One of the strongest chess players to come out of the Pittsburgh area, Charlie
Nowe, died in March after a long battle with cancer.  He was in his prime and
it is truly shocking to think that he is gone.

En Passant readers may already have seen Charlie's win against GM Joel Benjamin
from last September's New York State Championship, in which Charlie tied for
first.  In this column I present one of my hardest and most memorable games
against Charlie, from a Pittsburgh tournament held eight years ago.  Though he
lost, this game shows his ability and willingness to enter the most complex
positions and match blow for blow with any opponent.  I invite other readers
to contribute their games with Charlie as well.

White: Bruce Leverett
Black: Charlie Nowe
Golden Triangle Open, round 4
April 20, 1986
Bogo-Indian Defense

 1 d4	   Nf6
 2 c4	   e6
 3 Nf3	   Bb4+
 4 Nbd2	   b6
 5 a3	   Bxd2+
 6 Bxd2	   h6
 7 e3	   Bb7
 8 Bd3	   c5
 9 O-O	   d6
10 b3	   Nbd7
11 Bc3	   Qe7
12 Nd2

     I wanted to move my queen and connect my rooks, but 12 Qc2 Bxf3 13 gxf3
     doesn't leave White with a very dynamic position.

12 ...	   O-O
13 Qc2	   Rfd8
14 dxc5	   bxc5

     This is the usual way of recapturing in this kind of position.  It seems
     strange to allow the backward d-pawn to be exposed, but 14 ... dxc5
     doesn't give White enough to worry about.  For the next 18 moves, I had
     to be constantly on the lookout for the possibilities of counterattack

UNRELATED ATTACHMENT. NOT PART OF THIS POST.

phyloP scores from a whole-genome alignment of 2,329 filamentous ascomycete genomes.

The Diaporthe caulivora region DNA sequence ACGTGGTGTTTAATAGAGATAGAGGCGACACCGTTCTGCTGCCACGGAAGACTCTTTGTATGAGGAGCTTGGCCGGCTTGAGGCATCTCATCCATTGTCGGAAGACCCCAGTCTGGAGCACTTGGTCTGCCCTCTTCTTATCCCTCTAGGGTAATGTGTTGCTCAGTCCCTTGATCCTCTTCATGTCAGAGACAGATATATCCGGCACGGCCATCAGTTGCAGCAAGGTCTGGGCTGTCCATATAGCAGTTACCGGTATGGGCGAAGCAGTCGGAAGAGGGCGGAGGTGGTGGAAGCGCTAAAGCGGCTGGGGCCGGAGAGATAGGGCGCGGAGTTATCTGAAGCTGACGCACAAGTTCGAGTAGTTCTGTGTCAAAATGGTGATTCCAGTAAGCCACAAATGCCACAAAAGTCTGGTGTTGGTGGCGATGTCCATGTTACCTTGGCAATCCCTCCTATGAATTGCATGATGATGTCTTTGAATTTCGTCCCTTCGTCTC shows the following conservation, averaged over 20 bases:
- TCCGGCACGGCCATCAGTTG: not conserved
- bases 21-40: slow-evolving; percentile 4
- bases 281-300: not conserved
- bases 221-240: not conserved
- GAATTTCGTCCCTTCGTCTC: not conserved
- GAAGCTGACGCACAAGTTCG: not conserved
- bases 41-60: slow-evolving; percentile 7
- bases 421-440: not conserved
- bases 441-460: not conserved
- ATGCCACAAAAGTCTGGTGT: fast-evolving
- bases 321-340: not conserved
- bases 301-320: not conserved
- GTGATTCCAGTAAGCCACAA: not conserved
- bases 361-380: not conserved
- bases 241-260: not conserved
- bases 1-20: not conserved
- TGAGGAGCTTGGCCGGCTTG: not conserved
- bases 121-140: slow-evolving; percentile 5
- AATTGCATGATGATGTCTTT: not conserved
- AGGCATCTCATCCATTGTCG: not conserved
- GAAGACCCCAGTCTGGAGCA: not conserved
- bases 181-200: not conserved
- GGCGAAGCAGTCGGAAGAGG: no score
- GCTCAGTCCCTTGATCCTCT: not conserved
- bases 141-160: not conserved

by ... d5 or ... e5.

     The opening is over.  White's two bishops are pretty to look at, but they
     don't have much to do.  I didn't have any good ideas about where to go
     from here, and I spent the next 10 moves groping in the dark.

15 Rfd1    Nf8
16 Bb2	   Rac8
17 Qc3	   Ne8
18 Rac1	   Nh7
19 Ne4	   Ba8
20 Rd2	   Qb7
21 f3	   Qc6
22 Rcd1	   f6
23 Ng3	   Qb6
24 Bc2	   Nf8
25 f4

     A strange-looking move.  I don't remember exactly what I had in mind.
     Evidently, judging from the next few moves, I had my heart set on pushing
     the e-pawn and f-pawn.  But why I did it this way, I don't know.

25 ...	   a5
26 Kh1	   Rd7
27 Ba1	   Rcd8
28 e4	   Bc6
29 Qe3	   a4
30 b4	   Qa7
31 b5	   Ba8
32 Ne2

     White would like to annex the a-pawn by Nc3 and Nxa4.  But Black is
     finally ready to break through.  Time pressure soon set in and continued
     until the time control at move 45, for both players.

32 ...	   d5!


33 exd5	   exd5
34 cxd5	   Nc7!

     Of course not 34 ... Bxd5 35 Rxd5 Rxd5 36 Rxd5 Rxd5 37 Qxe8.

35 b6!?	   Qxb6
36 Bxa4	   Nxd5
37 Qd3	   Rd6
38 Bb3	   Kh8
39 Qc4	   Qc6
40 Nc3	   Ne7
41 Qe2	   Rxd2
42 Rxd2	   Rxd2
43 Qxd2	   c4
44 Bc2	   f5
45 Bd1	   Qd7
46 Qxd7	   Nxd7
47 Be2	   Nb6?

     47 ... Ng6 or 47 ... Nd5 was better (unclear).  Now White's a-pawn gets to
     cause trouble.


48 a4!	   Ned5
49 a5	   Nxc3
50 Bxc3	   Nd5
51 Bf3	   Nxc3
52 Bxa8	   Nb5
53 Bd5	   c3
54 Bb3

     It looks as if the two passed pawns balance each other, but some pawns
     are more equal than others.  White's king will get there first.

54 ...	   g5
55 fxg5	   hxg5
56 Kg1	   Kg7
57 Kf2	   f4
58 Ba4	   Kf6
59 Ke2	   Na7
60 Kd3	   g4
61 Kxc3	   f3
62 gxf3	   gxf3
63 Kd3	   f2
64 Ke2	   Ke5
65 Kxf2	   Kd6
66 Bd1	   Kc5
67 Be2	   Kd4
68 Kf3	   Ke5
69 Kg4	   Kf6
70 h4	   Kg6
71 h5+	   Kh6
72 a6	   Nc8
73 Bb5	   Nb6
74 a7	   Na8
75 Bc6	   Nc7
76 Kf5	   Kxh5
77 Ke5	   Resigns